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Supervisors approve amendments to Resource Protection Ordinance, Subdivision Ordinance


Last updated 4/5/2007 at Noon

The San Diego County Board of Supervisors approved changes to the county’s Resource Protection Ordinance and the county’s Subdivision Ordinance.

The introduction and first reading of the ordinance amendments took place February 28, and the amendments returned to the supervisors March 21 for a second reading and adoption. The changes will be effective April 20.

“The proposed changes in the RPO and the Subdivision Ordinance were really largely cleanup issues that we had,” said Department of Planning and Land Use project manager Jeff Murphy.

The supervisors also adopted an environmental Negative Declaration for the ordinance changes themselves, although an Environmental Impact Report or a Mitigated Negative Declaration may be necessary for particular projects. The Negative Declaration for the ordinance changes was advertised for a 30-day public review period in August and September, and county staff determined that the changes would not have a significant effect on the environment.

Many of the relaxations to the Resource Protection Ordinance involve the definition of a wetland for man-made water sources. “They do not have significant habitat value,” Murphy said.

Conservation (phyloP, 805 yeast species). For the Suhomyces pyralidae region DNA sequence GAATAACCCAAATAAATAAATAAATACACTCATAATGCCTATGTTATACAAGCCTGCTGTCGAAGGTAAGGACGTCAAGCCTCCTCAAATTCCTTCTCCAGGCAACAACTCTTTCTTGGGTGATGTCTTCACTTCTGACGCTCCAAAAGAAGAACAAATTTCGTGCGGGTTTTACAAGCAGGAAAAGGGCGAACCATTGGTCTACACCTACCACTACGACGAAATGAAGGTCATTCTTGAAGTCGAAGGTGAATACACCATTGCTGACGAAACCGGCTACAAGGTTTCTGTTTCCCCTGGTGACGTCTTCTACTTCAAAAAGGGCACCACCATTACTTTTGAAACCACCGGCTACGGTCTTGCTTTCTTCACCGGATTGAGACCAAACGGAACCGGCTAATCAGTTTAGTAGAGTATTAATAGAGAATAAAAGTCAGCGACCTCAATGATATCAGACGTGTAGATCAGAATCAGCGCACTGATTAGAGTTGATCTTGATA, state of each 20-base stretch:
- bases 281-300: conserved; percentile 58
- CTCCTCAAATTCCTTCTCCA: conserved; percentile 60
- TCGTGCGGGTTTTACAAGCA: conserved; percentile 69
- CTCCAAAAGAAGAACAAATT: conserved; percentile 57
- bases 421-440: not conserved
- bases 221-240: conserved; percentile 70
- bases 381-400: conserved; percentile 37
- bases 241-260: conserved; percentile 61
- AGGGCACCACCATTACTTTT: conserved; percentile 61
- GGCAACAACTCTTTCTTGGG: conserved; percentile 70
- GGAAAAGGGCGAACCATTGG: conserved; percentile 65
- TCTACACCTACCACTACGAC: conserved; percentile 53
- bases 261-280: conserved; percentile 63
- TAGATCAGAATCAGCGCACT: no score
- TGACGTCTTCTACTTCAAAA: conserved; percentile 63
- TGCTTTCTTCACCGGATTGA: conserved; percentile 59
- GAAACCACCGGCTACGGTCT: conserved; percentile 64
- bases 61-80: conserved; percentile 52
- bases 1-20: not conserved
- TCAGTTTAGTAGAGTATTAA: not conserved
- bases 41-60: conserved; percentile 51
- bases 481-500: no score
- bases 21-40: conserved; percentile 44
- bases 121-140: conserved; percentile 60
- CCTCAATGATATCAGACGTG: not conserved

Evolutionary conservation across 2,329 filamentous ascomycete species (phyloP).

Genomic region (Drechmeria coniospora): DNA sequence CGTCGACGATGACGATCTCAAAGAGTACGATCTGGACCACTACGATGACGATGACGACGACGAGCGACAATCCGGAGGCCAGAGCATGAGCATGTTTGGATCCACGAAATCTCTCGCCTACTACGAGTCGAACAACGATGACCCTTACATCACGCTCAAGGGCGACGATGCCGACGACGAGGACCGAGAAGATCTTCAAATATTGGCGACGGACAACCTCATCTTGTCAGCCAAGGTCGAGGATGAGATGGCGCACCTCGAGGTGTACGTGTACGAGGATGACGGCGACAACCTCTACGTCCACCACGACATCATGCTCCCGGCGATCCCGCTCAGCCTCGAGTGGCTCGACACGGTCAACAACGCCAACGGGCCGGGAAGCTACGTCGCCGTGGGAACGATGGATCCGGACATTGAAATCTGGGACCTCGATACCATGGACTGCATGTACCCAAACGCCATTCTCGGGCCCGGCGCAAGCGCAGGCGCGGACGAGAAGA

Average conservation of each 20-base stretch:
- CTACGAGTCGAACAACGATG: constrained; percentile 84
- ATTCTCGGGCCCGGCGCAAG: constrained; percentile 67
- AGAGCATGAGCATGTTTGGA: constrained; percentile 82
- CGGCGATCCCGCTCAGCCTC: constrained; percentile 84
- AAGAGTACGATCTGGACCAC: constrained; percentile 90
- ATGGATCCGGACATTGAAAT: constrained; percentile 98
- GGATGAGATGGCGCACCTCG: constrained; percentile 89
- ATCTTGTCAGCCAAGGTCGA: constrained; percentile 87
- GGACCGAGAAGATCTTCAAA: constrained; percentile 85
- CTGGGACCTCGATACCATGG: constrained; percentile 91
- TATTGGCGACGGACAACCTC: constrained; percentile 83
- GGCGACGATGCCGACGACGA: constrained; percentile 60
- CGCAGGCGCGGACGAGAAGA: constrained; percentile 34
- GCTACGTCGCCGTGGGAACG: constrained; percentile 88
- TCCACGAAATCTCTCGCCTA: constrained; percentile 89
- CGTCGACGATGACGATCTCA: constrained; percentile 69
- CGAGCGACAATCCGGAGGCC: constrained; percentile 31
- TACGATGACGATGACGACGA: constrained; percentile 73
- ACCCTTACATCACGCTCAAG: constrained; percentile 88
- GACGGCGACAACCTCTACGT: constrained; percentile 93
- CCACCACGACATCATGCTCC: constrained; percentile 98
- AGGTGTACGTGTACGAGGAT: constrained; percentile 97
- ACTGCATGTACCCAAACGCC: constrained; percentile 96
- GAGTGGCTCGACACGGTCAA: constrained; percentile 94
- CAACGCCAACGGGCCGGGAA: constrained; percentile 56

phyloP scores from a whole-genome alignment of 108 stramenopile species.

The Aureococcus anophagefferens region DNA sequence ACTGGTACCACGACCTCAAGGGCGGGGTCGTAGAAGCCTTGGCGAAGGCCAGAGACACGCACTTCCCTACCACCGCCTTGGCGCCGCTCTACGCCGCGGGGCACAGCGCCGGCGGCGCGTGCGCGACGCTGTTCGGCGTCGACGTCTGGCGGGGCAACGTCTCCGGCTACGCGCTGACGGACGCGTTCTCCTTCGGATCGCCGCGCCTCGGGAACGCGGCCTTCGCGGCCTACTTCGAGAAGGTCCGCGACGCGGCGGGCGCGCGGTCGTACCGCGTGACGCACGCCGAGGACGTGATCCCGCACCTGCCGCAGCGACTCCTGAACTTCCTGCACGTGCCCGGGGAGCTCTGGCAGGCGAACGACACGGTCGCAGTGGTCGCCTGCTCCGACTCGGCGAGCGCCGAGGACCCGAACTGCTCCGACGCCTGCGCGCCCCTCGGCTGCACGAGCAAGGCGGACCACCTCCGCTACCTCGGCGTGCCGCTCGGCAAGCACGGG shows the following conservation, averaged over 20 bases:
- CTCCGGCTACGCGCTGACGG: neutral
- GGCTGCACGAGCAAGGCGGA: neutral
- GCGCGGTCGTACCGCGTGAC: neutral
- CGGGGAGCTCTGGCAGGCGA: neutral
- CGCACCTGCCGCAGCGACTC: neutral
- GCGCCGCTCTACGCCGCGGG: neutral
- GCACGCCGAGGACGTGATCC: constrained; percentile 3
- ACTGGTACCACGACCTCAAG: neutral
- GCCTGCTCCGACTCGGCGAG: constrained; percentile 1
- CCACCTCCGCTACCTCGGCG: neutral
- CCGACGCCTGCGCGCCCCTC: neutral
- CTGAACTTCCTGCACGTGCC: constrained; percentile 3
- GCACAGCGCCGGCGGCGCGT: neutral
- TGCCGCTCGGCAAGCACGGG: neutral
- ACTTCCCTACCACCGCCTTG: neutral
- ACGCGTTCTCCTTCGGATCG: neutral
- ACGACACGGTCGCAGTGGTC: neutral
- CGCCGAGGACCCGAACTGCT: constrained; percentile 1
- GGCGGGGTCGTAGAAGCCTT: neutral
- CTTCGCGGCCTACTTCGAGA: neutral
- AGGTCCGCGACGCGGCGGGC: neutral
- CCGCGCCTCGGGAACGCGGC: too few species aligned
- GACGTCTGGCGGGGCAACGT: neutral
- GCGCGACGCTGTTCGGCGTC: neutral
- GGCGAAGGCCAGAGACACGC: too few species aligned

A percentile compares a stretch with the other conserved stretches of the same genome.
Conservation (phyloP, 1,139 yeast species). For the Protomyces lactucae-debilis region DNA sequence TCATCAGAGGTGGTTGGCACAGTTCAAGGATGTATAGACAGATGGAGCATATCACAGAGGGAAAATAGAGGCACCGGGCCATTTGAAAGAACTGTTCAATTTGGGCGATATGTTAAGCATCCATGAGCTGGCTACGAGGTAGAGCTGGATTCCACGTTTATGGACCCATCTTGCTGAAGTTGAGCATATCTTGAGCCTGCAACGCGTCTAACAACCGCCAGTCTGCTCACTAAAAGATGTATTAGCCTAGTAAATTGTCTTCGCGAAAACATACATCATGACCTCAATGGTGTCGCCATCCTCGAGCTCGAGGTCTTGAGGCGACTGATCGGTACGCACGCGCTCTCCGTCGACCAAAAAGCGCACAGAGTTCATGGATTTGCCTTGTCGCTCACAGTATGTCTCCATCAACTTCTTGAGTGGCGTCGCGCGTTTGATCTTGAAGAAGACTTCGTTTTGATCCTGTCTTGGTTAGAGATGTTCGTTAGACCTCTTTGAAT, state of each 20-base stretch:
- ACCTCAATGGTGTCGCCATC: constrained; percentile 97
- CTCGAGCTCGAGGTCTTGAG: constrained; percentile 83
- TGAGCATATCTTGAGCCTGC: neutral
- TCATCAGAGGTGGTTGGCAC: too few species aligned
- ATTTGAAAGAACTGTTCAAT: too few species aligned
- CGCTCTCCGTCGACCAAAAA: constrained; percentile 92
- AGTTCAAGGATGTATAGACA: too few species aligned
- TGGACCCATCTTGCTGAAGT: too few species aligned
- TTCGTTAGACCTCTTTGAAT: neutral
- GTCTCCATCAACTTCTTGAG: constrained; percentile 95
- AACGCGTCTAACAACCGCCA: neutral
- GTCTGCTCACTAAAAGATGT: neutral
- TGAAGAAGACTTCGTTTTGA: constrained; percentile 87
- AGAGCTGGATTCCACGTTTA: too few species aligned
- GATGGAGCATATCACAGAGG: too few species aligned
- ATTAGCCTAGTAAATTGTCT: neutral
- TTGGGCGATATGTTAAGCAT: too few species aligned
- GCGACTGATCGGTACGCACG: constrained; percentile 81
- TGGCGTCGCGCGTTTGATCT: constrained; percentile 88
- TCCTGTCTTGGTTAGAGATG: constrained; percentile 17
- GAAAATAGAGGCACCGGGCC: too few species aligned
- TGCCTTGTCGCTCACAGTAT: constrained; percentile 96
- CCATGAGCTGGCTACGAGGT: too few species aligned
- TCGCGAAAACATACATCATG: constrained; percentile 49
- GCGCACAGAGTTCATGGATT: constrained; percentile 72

Jack Phillips, the chair of the Valle de Oro Community Planning Group, had a different opinion. “They’re changing the Resource Protection Ordinance so that it no longer prohibits grading and building structures in wetlands,” Phillips said.

The “no touch” rule of the existing ordinance prohibits impacts to wetlands which are located within man-made conveyance systems such as culverts, ditches, and agricultural ponds, even if those wetlands are small in scale and have negligible biological value. The no-touch rule also prohibits impacts to wetlands on lands which have been degraded by past legal disturbance activities to the point where they no longer have significant wetland-dependent species. The amendments will eliminate the no-touch rule for man-made systems if specific findings about their lack of biological function and value are made, although impacts to those areas may still require mitigation under the California Environmental Quality Act and other state and Federal regulations. Another change exempts from the definition of a wetland an ephemeral or perennial stream whose substratum is predominantly non-soil with a tributary drainage area of under 100 acres unless substantial evidence demonstrates that the stream contributes significantly to biological function or value.